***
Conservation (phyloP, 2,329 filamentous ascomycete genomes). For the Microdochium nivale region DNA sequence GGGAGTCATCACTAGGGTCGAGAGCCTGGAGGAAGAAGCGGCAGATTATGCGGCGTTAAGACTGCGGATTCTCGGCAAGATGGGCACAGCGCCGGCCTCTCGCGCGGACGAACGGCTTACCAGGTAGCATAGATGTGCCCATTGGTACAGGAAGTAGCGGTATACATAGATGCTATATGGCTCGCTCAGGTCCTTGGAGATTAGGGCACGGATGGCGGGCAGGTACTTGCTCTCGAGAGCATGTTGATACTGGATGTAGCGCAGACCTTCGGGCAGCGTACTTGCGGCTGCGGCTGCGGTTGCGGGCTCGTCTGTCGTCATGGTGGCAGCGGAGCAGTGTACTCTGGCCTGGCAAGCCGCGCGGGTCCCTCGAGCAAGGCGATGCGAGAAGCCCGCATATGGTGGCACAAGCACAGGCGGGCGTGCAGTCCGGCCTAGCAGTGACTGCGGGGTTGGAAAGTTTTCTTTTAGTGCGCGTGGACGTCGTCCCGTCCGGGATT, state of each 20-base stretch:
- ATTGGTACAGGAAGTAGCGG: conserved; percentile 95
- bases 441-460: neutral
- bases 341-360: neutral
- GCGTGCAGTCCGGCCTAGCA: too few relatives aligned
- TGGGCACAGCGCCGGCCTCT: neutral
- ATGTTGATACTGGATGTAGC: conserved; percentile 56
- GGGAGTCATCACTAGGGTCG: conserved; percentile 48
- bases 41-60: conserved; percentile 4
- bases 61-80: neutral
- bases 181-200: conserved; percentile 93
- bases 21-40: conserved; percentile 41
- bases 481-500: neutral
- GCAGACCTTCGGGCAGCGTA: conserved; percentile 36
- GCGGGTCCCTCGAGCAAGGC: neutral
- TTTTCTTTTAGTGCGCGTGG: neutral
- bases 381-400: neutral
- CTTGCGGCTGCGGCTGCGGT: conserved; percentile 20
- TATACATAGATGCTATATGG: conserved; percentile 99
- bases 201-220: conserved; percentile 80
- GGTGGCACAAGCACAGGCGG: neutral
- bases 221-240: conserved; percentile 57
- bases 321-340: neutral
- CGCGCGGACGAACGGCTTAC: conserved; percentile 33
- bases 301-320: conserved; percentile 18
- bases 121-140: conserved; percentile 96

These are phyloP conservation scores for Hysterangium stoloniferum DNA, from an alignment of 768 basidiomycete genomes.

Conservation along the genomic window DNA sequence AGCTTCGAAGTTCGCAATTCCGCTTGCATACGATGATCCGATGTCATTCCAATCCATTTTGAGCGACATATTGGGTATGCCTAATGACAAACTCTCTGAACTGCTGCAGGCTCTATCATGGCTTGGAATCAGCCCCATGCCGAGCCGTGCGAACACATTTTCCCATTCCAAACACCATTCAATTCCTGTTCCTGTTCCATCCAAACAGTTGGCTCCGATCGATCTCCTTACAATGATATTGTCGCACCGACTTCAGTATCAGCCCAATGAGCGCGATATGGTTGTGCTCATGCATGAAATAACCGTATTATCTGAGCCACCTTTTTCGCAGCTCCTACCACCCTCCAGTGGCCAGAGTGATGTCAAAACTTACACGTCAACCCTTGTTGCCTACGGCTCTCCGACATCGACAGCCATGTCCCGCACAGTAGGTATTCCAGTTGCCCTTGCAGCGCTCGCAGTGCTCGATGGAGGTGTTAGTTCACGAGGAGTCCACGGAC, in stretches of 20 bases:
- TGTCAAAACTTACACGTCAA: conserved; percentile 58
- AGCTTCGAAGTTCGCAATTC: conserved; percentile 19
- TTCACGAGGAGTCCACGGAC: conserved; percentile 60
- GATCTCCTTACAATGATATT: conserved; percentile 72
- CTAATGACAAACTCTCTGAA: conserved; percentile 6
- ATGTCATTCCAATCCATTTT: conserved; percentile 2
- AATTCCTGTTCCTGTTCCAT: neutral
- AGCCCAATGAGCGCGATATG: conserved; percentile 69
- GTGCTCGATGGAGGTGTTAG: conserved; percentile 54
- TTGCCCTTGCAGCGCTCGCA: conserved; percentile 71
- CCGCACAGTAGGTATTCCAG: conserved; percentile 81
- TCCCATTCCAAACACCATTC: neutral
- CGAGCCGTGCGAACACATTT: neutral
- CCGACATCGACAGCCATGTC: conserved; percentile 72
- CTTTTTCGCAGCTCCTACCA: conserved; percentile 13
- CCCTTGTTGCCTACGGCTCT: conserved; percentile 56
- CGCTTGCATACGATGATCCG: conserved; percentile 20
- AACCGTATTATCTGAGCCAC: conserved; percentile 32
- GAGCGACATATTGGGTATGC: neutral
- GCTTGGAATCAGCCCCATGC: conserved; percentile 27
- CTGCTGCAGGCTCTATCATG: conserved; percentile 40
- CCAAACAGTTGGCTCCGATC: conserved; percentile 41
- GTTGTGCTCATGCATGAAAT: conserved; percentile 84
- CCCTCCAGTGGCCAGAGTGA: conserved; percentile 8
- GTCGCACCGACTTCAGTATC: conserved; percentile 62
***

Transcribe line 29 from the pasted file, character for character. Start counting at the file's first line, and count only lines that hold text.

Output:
- TGTCAAAACTTACACGTCAA: conserved; percentile 58